x = zeros(numSamples, 1);                   % zero pad if necessary

    x(1:fileSize) = inputBuffer(:,1);           % if multi-channel, use left channel only

    clear inputBuffer;                          % free this memory
    clear fileSize;

    t = linspace(0.0, (numSamples-1)/Fs, numSamples);   % time

else

    if ~exist('numSamples', 'var')
        numSamples = 65536                              % number of samples in simulation
    end

    if ~exist('Fs', 'var')
        Fs = 44100                                      % (oversampled) sample rate
    end

    if ~exist('f0', 'var')
        f0 = 261.6255653                                % input freq (middle C)
    end

    if ~exist('A', 'var')
        Amplitude = 0.25                                % input amplitude
    end

    t = linspace(0.0, (numSamples-1)/Fs, numSamples);   % time
    x = Amplitude*cos(2*pi*f0*t);                       % the input

end

sound(x, Fs);                                   % listen to input sound
pause;

y = zeros(1, numSamples);                       % the output (created and initialized for speed later) 

if linearized_model
                                                % artificial quantization noise for linearized model
                                                % mean(q) = 0, var(q) = mean(q^2) = mean(y^2) - G^2*mean(v^2)
                                                % does not have to be uniform or triangle p.d.f.
    q = sqrt(6.0*(A^2 - G^2*mean_vv))*( rand(1, numSamples) - rand(1, numSamples) );
else
    q = zeros(1, numSamples);
end

sum_yv = 0.0;
sum_vv = 0.0;

w = 0;
v = 0;
for n = 1:numSamples

    if linearized_model

        y(n) = G*v + q(n);                      % here the comparator is modelled as a little gain with additive noise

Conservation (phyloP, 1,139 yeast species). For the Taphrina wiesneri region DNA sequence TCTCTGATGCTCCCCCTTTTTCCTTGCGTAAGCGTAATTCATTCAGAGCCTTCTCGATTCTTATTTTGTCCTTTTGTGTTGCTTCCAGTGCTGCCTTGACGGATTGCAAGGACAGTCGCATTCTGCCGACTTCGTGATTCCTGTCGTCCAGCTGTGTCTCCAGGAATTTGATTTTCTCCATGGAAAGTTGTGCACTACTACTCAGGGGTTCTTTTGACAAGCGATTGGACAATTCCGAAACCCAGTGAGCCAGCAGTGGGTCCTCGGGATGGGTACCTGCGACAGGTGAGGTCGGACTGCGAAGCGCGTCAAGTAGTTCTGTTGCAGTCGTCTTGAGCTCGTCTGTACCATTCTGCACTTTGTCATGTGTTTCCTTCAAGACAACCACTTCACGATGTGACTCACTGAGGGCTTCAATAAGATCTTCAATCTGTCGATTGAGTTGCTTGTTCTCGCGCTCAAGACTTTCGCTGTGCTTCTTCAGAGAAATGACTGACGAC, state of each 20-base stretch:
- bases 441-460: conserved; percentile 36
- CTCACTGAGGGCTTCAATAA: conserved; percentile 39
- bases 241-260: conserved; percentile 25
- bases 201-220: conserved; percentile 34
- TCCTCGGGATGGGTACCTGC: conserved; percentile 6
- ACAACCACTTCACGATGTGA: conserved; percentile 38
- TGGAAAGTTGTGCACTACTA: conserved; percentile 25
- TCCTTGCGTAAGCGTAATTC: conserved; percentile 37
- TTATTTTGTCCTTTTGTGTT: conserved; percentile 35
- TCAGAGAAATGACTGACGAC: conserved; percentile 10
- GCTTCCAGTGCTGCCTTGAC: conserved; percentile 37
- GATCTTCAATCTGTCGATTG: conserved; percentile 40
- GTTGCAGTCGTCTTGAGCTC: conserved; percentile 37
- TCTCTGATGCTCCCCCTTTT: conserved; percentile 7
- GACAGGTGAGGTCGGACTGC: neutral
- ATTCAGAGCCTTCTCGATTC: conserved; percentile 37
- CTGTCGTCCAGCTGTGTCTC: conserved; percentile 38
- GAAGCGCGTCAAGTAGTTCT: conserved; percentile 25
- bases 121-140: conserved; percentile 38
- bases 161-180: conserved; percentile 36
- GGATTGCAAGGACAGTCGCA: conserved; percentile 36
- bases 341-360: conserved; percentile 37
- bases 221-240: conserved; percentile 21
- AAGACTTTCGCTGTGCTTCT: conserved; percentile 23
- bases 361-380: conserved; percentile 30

else

        if (v >= 0)                             % the comparator
            y(n) = +A;
        else
            y(n) = -A;
        end

        q(n) = y(n) - (sum_vv+1e-20)/(sum_yv+1e-20)*v;

    end

    sum_yv = sum_yv + y(n)*v;                   % collect some statistics on v
    sum_vv = sum_vv +    v*v;

    v = v + w  - fbg*y(n);                      % second integrator
    w = w + x(n) - y(n);                        % first integrator

end

if ~linearized_model                            % don't recalculate this if using the linearized model
    mean_yv = sum_yv/numSamples;
    mean_vv = sum_vv/numSamples;
    G = mean_yv/mean_vv;                        % the apparent comparator gain (assuming stationary input)
end

%
%
%
%     Y = ((G*z)*X + (z^3 - 2*z^2 + z)*Q) / (z^3 - 2*z^2 + (G*a+1)*z + G*(1-a))
%
%
%
Hx = freqz([0  0 G 0], [1 -2 G*fbg+1 G*(1-fbg)], numSamples/2);
Hq = freqz([1 -2 1 0], [1 -2 G*fbg+1 G*(1-fbg)], numSamples/2);



plot(t, y, 'b');
sound(y, Fs);                                   % this could sound pretty bad
pause;


Y = fft(fftshift(y .* kaiser(numSamples, 5.0)'));
Q = fft(fftshift(q .* kaiser(numSamples, 5.0)'));

f = linspace(0.0, (numSamples/2-1)/numSamples*Fs, numSamples/2);

plot(f, 20*log10(abs(Y(1:numSamples/2)) + 1e-10), 'b');
hold on;
plot(f, 20*log10(abs(Q(1:numSamples/2)) + 1e-10), 'r');
plot(f, 20*log10(abs(Hq) + 1e-10), 'g');
axis([0 Fs/2 -50 100]);
hold off;
pause;

semilogx(f(2:numSamples/2), 20*log10(abs(Y(2:numSamples/2)) + 1e-10), 'b');
hold on;
semilogx(f(2:numSamples/2), 20*log10(abs(Q(2:numSamples/2)) + 1e-10), 'r');
semilogx(f(2:numSamples/2), 20*log10(abs(Hq(2:numSamples/2)) + 1e-10), 'g');
axis([Fs/numSamples Fs/2 -50 100]);
hold off;
pause;


semilogx(f(2:numSamples/2), 20*log10(abs(Y(2:numSamples/2)) + 1e-10), 'b');
hold on;
semilogx(f(2:numSamples/2), 20*log10(abs(Hq(2:numSamples/2)) + 1e-10), 'r');
semilogx(f(2:numSamples/2), 20*log10(abs(Hx(2:numSamples/2)) + 1e-10), 'g');
axis([Fs/numSamples Fs/2 -50 110]);
hold off;